A Free Syrian Army Fighter fires his rifle
A fighter from the Free Syrian Army's Al Rahman legion fires on the frontline against the forces of Syrian President Bashar Assad in Jobar, Syria, near Damascus, July 27, 2015. Bassam Khabieh/Reuters

The 50 tons of U.S.-supplied ammunition air-dropped to Syria's moderate opposition by the Pentagon Tuesday morning will end up in the hands of the Islamic State group, claimed Russian Foreign Minister Sergei Lavrov during a TV interview with NTV, a Russian news channel. A change of policy in the White House toward Syrian Rebels, who are opposed to Bashar Assad's authoritarian regime, has seen the Pentagon pivot from training rebel groups to arming them.

Lavrov's claims, while appearing to be part of the recent volley of propaganda launched between Moscow and Washington, D.C. over actions in Syria, do have some merit. U.S. weapons supplied to the Iraqi Army to help it fight against ISIS ended up in the hands of the terror group after it overran Iraqi military bases in the north of the country over the last 12 months, reported Business Insider earlier this year. Likewise, weapons supplied to the Afghan military ended up in the hands of the Taliban, according to an NBC news report.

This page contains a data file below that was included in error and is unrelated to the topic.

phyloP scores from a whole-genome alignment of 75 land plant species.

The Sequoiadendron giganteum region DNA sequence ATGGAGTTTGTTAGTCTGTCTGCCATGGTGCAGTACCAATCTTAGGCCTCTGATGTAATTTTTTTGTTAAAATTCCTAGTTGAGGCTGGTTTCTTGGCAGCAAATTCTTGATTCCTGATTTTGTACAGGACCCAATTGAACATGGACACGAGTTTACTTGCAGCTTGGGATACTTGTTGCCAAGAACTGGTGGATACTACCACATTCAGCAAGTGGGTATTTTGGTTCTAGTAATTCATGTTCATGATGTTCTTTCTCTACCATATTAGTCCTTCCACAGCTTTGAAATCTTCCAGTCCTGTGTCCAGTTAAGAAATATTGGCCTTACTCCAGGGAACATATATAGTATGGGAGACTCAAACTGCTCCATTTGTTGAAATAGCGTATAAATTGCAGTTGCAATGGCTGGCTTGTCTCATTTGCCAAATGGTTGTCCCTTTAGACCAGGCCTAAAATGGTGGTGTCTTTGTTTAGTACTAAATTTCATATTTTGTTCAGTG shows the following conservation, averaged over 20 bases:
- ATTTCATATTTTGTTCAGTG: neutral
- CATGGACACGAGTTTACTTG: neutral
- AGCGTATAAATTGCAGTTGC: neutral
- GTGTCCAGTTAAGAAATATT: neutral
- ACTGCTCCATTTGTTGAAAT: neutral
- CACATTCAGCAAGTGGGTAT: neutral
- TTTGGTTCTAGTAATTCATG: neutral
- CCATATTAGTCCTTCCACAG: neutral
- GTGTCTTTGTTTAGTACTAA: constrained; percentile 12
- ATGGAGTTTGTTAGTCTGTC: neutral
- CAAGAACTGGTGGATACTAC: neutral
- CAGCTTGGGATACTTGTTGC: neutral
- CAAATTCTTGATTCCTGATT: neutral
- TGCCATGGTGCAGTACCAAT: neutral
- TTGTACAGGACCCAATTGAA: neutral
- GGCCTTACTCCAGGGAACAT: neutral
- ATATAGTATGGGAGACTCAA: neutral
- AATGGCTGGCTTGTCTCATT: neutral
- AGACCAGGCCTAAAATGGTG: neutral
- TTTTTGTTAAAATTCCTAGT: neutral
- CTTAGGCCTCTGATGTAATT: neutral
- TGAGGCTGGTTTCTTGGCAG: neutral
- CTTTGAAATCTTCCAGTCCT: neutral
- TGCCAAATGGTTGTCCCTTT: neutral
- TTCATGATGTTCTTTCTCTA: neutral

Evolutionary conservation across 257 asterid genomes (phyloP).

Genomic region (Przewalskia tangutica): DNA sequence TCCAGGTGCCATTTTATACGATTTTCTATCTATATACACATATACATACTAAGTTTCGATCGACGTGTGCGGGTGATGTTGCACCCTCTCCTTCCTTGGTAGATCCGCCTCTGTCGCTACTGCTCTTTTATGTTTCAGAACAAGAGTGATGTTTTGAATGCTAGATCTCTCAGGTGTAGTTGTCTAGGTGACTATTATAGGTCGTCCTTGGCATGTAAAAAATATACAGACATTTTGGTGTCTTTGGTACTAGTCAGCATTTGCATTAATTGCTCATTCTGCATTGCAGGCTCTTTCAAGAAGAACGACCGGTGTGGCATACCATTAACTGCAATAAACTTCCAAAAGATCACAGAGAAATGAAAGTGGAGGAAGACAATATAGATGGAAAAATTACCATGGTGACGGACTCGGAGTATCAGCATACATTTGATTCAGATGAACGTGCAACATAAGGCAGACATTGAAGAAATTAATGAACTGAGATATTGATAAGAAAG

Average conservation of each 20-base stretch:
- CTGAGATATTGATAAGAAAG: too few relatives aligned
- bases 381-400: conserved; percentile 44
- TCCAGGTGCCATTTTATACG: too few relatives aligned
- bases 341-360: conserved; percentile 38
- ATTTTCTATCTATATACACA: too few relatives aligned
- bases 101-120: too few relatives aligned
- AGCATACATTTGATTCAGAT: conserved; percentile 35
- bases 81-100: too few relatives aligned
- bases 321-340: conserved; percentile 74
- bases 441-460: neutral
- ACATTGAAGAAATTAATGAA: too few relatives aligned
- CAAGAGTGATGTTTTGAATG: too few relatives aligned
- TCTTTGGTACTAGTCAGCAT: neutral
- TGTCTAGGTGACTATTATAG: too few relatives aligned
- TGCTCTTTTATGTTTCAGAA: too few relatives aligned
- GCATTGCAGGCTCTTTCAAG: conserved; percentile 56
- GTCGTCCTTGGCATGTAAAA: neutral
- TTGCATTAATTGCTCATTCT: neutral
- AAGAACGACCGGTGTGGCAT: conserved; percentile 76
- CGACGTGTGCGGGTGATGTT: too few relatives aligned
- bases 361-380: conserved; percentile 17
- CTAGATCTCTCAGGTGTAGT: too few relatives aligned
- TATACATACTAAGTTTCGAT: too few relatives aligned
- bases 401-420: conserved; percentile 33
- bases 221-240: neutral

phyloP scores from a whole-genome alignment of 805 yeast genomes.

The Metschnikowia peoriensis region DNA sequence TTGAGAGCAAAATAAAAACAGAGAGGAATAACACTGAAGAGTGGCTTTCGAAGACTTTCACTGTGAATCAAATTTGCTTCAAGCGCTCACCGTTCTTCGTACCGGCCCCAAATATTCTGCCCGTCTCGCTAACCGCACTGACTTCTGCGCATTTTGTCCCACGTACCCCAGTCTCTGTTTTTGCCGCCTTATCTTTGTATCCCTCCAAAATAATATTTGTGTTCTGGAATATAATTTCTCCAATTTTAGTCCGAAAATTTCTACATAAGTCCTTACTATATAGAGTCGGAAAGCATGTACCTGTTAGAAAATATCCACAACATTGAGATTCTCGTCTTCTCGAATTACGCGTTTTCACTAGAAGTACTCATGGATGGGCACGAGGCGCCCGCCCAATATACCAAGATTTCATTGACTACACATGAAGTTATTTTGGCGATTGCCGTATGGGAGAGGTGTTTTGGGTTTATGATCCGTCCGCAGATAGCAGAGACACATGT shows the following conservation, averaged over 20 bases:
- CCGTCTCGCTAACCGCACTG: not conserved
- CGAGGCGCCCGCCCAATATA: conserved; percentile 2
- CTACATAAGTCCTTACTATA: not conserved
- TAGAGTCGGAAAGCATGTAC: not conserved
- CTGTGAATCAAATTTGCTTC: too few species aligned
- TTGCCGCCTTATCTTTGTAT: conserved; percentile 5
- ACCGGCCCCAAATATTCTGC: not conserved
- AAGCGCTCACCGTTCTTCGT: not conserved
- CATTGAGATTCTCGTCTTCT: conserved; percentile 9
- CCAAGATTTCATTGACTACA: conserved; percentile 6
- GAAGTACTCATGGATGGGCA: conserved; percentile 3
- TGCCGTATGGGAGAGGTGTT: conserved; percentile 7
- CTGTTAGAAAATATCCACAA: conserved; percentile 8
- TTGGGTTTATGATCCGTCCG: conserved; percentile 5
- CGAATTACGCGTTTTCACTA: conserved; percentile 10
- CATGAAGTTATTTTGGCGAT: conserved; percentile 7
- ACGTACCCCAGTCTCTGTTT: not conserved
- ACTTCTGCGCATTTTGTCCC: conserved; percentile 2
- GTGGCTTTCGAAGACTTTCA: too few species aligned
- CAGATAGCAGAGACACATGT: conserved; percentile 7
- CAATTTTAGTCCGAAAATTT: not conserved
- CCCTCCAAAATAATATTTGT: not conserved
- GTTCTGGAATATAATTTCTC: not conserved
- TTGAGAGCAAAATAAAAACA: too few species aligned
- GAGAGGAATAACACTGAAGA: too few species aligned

"Frankly speaking, we have next to no doubts that at least the bulk of these weapons fall into the hands of terrorists," Lavrov said in the TV interview, according to Tass, a Russian news site. "This fact causes concern in the United States as well, where people, the Congress begin to ask questions about previous attempts to support ‘moderate opposition.’"

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Since early September, Russia has been supplying Assad’s military with reinforcements so it can regain control over regions lost to ISIS and rebel groups. To clear the way for those units, Kremlin jets have been conducting bombing raids for nearly two weeks against all opposition to the current government in Damascus, even if those groups are U.S.-supported.

"No one has provided coordinates of the ‘moderate opposition’ to us. They used to tell about the Free Syrian Army, but it is still a ghostly organization," said Lavrov, who referred to U.S. frustrations that Russia was targeting groups it supported. "Now they are saying about the Democratic Forces of Syria alliance. We have taken a closer look at it to see that it has groups that previously collaborated with terrorists."